Adam Levine: "I Dip In and Out of Caring About Fashion"

The Maroon 5 frontman and Voice coach talks about his latest passion project, the hit show's upcoming season and Fashion Week.

adam levine
(Image credit: Archives)

My Marie Claire colleagues and I were all pretty much obsessed with this summer's The Voice. So when I got the opportunity to chat up Adam Levine, the show's winning "coach" and Maroon 5's frontman, I forgot all about my staunch support of Blake Shelton.

Currently on tour, the L.A. native was taking time out to talk about — among other things — the band's new partnership with Snapple to support Feeding America, an organization that works with food banks across the nation. The band conducted some pretty intense taste-tests to create a new flavor, "Tea Will Be Loved" (pun intended: It's based on their hit, "She Will Be Loved").

You're helping struggling artists on The Voice, and now you are helping the hungry.

It's a great thing to be in a position to help. It seems like a no-brainer to be able to offer our help in the cause. This should be mandatory. We feel as though it's our duty. And why shouldn't it be when it's such an easy thing to do.

Maroon 5's Snapple drinks include over a dozen facts about the band under the cap. Any particularly good bits?

I don't even remember what I said! They were silly little things. You'll just have to buy the drink to find out.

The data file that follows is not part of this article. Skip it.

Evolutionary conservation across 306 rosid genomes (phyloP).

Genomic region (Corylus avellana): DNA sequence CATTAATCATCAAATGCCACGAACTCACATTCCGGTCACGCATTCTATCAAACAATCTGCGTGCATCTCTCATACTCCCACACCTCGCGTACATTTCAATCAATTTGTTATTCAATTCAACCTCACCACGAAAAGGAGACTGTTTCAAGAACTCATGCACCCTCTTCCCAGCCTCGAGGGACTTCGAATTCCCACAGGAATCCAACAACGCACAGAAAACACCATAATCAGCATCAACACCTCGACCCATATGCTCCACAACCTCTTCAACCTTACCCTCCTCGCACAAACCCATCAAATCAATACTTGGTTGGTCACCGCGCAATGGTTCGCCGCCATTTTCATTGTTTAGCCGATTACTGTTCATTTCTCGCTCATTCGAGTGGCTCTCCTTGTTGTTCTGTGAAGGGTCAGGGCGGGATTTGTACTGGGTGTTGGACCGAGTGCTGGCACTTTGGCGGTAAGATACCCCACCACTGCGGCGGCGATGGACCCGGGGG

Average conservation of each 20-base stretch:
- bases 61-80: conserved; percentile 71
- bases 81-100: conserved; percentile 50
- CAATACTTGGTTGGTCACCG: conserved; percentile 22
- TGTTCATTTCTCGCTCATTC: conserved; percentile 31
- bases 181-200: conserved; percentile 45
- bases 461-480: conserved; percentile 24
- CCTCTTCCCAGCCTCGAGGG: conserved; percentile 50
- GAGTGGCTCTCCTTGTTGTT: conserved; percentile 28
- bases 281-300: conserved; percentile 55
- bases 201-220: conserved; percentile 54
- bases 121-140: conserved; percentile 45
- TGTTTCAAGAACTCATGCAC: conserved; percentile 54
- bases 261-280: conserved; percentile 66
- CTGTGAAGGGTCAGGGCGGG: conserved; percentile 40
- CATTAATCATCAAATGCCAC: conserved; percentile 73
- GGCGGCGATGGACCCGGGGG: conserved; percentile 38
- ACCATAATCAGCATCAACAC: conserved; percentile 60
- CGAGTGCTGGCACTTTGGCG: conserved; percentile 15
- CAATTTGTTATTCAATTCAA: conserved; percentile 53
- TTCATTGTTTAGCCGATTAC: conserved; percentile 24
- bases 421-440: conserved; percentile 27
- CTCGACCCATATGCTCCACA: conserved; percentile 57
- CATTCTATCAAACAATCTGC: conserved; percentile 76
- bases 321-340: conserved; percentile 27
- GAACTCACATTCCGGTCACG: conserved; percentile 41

So, The Voice. When I first heard about the show, I was surprised to see your name attached to it. I never took you for an American Idol fan.

I've always been particularly rebellious about shows like that. I'm basically unaware of television — none of us are, especially prime-time stuff.

What changed your tune?

Once you start playing music and can make a living, if you're lucky enough, it's really important to try to do different things … and give back. Once I met with [executive producer] Mark Burnett, I was convinced. I was really skeptical at first. It sounded kind of weird. But once the Cee Los and the Christinas and the Blakes started getting involved, I realized the group was different. The tone of the show was much more sincere and honest — no one ripping people apart. It's just very sweet. But not schmaltzy. It's cut and dry and simple… People have responded to that.

Can you tell us what we should expect next season?

That's the cool thing about the show. We don't have any tricks or anything up our sleeves. The show is anti-that. We just want it to unfold naturally. People are happy with the show being the show.

Fashion Week is rapidly approaching. Do you pay much attention to designers or follow any trends?

I follow no trends! [laughing] Honestly, I dip in and out of caring about fashion. We're on the road, and so I tend to be neutral. I wear things that are comfortable. I'm basically in pajamas. I go for T-shirts, jeans, and a good pair of shoes. A leather jacket if it ever gets below 85 degrees, which rarely happens here.

I guess it makes sense you aren't as into clothes. You were almost naked in your video for "Moves Like Jagger." Was that a tough decision to go so unabashedly shirtless?

It was a … decision. I am comfortable like that. It's part of who I am. It didn't feel weird really to me. It's the exhibitionist in me. So I figured I'd give it a shot. It ended up being really liberating.